Chlorine precursors are present in the crude palm oil (CPO) produced at the palm oil extraction mills and therefore, reduction or avoidance of chlorine precursors in the raw material before refining would seem to be the most effective mitigation measure. Related to this, knowledge of chlorine donor sources is considered to be a key point.
The chlorine can be traced to inorganic chlorine from the soil, fertilisers, pesticides and weed killers in palm oil production. There can be other sources of chlorine coming into contact with palm oil during the extraction process, for example, raw water treatment flocculants.
Harvesting technique, handling and processing approach have a strong influence on the capability of crude palm oil to form 3-MCPD esters and related compounds. These conditions influence the amount of chlorine-containing compounds (input of inorganic or organic chlorine-containing compound via salts in the soil, pesticides or weed killers).
One solution to reduce the capability of the oil to form MCPD esters and related compounds can be achieved by optimising and shortening the routes between fruit harvest and crude oil production.
The contaminants adhering to the fresh fruit bunches can be drastically removed during CPO production at palm oil mills. It has been suggested that water washing the fresh fruit bunches (FFBs) upon arrival at the mill would be an effective method, however, this could be cumbersome. Rinsing CPO with a mixture of water and ethanol prior to refining may not be effective in eliminating chlorine content in the oil besides being uneconomical.
Preventing adulteration of production oil with hazardous waste constituents by adhering to proper time-tested extraction process at the mills still remains a common-sense effective measure.
This first step in the palm oil extraction process involves sterilisation of fresh fruit bunches (FFB) and this is a crucial step, because it affects the final oil quality. Sterilisation using the conventional horizontal sterilisers can in fact help to reduce or avoid contaminants in the raw material before processing the fruit pulp. The steam condensing over the fruit surface in shallow fruit bunch stacks in cages provides copious condensation to rinse off the contaminants picked up in the field. The shallow fruit bunch stack facilitates condensate drainage. While most contaminants are rinsed off the fruit surfaces and drained off with the steriliser condensate, some will tend to be soaked up and retained by the empty fruit bunches.
We also have to take note that with the introduction of oil palm weevil, Elaidobius kamerunicus, for effective pollination in the late 1970s, compactness of the fruits in bunches has increased which in turn has led to an increase in the number of unstripped fruits in the sterilised bunches. In order to mitigate the resulting increased oil loss through the unstripped fruits, triple peak sterilisation with longer sterilisation duration was adopted. Unfortunately, prolonged sterilisation causes increase in oil loss in the steriliser condensate and bunch stalks. Unstripped fruit count still remains an issue in mills where FFB quality (ripeness) is inconsistent.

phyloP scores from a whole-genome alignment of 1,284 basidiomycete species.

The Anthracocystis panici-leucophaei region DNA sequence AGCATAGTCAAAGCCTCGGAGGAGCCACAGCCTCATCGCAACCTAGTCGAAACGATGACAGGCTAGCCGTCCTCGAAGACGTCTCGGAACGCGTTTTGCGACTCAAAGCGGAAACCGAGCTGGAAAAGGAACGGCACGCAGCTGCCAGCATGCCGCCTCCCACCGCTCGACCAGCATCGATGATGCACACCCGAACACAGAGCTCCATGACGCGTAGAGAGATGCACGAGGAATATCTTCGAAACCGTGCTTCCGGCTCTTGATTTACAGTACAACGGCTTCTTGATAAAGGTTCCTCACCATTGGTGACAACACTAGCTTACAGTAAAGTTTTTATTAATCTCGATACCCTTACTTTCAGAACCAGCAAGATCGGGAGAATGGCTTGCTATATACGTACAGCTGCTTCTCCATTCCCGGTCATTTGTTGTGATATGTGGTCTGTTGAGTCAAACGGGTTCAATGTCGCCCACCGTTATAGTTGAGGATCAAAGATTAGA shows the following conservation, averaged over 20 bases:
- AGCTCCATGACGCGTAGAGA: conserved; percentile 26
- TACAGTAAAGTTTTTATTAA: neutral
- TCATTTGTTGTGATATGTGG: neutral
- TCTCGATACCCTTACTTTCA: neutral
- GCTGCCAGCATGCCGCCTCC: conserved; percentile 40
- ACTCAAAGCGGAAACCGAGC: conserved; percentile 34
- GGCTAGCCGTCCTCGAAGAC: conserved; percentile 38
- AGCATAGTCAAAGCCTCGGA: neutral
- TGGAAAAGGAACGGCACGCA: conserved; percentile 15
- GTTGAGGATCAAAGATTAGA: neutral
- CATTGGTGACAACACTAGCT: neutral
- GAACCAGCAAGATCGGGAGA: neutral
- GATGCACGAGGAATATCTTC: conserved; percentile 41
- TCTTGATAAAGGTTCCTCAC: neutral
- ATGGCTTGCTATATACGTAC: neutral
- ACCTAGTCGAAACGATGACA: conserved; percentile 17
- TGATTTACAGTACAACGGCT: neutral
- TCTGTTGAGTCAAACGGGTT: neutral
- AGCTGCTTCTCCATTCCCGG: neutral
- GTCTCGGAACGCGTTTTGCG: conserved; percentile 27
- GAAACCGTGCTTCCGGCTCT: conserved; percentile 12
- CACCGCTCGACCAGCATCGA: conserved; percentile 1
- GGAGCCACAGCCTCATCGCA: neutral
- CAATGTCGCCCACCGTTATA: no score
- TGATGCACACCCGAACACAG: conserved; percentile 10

In the 1990s, vertical sterilisers were introduced in palm oil mills to facilitate the conveying of fruit bunches by motorised conveyors and avoiding the use of fruit cages. The considerable fruit bunch stacking height (6-8 metres) and resulting compression in the vertical vessel tends to cause high oil absorption of bunch stalks and considerable oil loss in the sterilizer condensate, affecting process efficiency. As with the oil, the hazardous waste contaminants were absorbed and retained in the empty fruit bunches augmented by poor drainage.
To address the above issues and in order to improve oil yield, many mills have resorted to recycling oil decanted from the steriliser condensate into production oil process. Similarly, oil absorbed by empty fruit bunches is recovered by pressing the EFB and recycling the EFB pressed liquor into the oil production process. These process changes have introduced the hazardous waste contaminants to the production oil and seem to be the major cause of presence of chlorine precursors in CPO.
Analysis of CPO originating from different mills in Malaysia subjected to refining conditions has shown that the capacity for the formation of the 3-MCPD ester and related compounds range from 3-14 mg/kg. This great variation may provide a pointer to practices in the extraction mills that contribute to the high capacity for the formation of the esters at the refining stage.
Since the 1980s, most of these plantations were acquired either by the government or Malaysian companies.
Government development agencies, like FELDA, FELCRA and RISDA began to cultivate oil palm on newly opened land areas. Their plantations continue to be managed by smallholders who sell their crops to be processed by central facilities in government-related palm oil extraction mills.